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I Quantum decoherence superposition of macroscopic object

  1. Jul 28, 2016 #1
    I've seen a couple of lectures by Penrose where he describes an experiment to test superposition of physical location of a very small, but macroscopic object.

    I can't find a reference to it online, but the experiment involved sending a photon through a half-mirror, and depending on the route taken, to bounce it off a very light reflective object, so that the light pressure would transfer momentum to it and move it. Whether or not the photon does this, it is rerouted to make the same 'choice' and same momentum-transferring bounce many hundreds(millions?) of times, such that the movement of the object would actually be detectable, but for a certain while the actual physical location would be in a superposition. If I remember correctly Penrose was saying there is a theory whereby the time taken for decoherence would be inversely proportional to the size (complexity?) of the object, and if this were to be able to be measured thus proven it would explain why we don't see quantum phenomena in our macro world.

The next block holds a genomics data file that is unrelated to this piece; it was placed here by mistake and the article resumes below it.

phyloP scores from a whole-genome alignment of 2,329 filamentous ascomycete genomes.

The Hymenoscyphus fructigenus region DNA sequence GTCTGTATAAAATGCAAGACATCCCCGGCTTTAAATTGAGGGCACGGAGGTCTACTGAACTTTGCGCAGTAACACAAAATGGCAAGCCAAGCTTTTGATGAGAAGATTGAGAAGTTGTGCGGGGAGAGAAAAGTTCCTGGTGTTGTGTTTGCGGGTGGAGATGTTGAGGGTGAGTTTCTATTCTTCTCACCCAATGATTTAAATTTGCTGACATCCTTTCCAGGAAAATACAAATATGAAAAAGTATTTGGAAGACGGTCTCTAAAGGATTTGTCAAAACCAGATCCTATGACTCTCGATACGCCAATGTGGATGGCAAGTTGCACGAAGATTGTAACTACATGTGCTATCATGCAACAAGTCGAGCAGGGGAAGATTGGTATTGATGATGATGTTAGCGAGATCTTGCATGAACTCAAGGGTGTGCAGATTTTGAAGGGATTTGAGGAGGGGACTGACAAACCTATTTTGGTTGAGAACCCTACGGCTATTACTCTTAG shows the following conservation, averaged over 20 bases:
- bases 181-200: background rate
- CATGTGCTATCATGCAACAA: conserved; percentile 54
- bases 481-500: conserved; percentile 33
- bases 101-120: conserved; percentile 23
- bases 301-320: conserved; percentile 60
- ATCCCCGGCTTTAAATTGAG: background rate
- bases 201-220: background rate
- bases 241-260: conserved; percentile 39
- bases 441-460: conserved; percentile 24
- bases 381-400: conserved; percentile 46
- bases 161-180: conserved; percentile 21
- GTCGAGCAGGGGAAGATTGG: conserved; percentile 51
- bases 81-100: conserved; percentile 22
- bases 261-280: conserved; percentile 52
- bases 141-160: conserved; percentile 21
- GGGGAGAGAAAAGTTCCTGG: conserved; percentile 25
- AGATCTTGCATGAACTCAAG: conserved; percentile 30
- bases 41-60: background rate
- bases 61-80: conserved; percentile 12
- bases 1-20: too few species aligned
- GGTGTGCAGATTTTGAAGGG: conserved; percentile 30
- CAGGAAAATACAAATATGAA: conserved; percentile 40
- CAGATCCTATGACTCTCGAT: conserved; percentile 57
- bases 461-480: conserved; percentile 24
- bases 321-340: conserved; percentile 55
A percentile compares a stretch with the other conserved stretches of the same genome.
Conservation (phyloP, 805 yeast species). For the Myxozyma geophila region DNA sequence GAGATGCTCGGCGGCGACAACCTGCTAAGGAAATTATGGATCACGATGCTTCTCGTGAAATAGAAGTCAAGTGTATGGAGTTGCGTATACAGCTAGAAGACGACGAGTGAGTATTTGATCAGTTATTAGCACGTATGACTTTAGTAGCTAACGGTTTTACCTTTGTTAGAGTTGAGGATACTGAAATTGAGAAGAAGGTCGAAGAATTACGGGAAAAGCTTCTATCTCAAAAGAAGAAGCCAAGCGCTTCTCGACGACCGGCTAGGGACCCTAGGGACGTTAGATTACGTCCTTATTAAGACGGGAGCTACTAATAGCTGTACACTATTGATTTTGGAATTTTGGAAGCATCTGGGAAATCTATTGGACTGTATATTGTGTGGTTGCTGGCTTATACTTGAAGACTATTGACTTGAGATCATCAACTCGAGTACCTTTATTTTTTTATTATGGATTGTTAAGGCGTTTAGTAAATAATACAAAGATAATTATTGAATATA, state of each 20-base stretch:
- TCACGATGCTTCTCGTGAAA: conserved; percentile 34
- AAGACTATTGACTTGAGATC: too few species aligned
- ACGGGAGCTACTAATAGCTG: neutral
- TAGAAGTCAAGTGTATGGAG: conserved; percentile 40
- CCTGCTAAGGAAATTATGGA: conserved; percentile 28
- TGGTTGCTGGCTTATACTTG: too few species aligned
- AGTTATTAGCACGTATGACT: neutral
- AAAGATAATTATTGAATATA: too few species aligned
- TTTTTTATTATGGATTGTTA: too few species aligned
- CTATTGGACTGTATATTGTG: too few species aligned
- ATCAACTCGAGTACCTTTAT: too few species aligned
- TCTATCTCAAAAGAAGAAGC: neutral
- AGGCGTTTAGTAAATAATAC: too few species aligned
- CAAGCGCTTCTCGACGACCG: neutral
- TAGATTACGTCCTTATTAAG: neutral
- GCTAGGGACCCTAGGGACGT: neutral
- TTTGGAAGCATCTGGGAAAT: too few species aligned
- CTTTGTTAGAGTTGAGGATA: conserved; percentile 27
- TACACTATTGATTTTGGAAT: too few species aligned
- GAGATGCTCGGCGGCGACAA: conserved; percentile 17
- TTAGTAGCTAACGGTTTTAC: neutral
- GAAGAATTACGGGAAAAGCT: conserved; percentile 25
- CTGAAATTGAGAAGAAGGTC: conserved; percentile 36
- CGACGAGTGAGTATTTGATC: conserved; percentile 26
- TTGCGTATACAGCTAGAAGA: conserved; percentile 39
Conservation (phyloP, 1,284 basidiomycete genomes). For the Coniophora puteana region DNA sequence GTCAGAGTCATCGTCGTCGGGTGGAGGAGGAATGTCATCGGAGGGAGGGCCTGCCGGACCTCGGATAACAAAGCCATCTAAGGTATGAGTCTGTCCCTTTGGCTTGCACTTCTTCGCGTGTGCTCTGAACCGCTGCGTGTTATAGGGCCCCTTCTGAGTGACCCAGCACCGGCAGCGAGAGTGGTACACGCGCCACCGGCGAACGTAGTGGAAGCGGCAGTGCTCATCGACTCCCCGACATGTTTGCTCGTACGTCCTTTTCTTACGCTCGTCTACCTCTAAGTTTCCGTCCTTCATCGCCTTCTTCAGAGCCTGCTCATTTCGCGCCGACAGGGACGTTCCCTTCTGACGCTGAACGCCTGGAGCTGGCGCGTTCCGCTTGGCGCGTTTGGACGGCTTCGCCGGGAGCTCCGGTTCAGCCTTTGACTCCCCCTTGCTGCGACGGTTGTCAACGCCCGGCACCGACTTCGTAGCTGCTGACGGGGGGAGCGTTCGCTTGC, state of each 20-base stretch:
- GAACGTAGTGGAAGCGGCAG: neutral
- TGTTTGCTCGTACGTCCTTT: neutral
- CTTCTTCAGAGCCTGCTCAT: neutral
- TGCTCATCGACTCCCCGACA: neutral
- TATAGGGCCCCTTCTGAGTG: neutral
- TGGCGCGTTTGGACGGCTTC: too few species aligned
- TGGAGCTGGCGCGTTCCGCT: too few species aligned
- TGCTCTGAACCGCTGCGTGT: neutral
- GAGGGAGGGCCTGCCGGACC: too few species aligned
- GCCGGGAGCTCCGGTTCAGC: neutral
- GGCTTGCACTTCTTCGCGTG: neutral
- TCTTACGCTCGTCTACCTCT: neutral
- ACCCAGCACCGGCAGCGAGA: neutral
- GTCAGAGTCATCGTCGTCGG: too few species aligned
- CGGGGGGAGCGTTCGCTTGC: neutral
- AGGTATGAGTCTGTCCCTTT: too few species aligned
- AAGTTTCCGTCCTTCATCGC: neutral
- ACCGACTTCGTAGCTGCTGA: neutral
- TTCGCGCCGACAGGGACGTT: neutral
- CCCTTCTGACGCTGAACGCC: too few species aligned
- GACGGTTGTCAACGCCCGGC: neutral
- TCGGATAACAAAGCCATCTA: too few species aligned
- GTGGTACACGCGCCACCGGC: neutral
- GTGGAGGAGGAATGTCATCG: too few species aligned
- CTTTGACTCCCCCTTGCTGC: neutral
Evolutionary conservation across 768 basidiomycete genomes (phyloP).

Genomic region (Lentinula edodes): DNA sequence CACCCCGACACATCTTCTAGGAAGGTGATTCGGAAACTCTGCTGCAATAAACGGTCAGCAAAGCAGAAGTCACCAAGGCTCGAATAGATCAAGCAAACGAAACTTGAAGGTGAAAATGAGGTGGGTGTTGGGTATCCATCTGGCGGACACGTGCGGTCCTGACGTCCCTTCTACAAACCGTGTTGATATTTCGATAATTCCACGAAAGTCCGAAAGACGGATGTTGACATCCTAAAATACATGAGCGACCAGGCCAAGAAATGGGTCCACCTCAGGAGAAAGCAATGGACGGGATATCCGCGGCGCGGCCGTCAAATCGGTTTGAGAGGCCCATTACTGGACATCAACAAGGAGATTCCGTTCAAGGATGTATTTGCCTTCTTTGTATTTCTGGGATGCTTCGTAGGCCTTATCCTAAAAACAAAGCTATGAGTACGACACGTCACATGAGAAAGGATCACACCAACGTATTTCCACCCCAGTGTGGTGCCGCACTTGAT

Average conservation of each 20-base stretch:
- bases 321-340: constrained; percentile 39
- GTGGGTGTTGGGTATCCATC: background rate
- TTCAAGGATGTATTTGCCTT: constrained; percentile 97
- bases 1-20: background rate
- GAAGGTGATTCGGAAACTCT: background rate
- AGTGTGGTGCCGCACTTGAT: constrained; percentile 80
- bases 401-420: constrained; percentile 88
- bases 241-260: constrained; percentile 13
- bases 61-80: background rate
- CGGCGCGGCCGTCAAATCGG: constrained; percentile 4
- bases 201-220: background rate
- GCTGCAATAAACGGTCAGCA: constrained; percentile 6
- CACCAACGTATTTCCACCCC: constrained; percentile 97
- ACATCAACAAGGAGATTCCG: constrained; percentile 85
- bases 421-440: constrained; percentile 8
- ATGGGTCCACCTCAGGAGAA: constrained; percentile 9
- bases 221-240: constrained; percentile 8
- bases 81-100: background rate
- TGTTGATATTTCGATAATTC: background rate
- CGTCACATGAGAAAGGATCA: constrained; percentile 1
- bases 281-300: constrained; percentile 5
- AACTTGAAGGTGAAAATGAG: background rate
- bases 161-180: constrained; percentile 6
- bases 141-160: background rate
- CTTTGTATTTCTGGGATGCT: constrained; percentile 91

Sorry for the terribly vague language but these were layman-directed lectures and I'm writing from memory, If someone has links to this experiment or other relevant studies I would very much like to read about these in more detail.
  2. jcsd
  3. Jul 28, 2016 #2


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    Staff: Mentor

    There is review paper: Markus Aspelmeyer, Tobias J. Kippenberg, and Florian Marquardt, Cavity optomechanics, Rev. Mod. Phys. 86, 1391 (2014). It is available without a subscription on arXiv.
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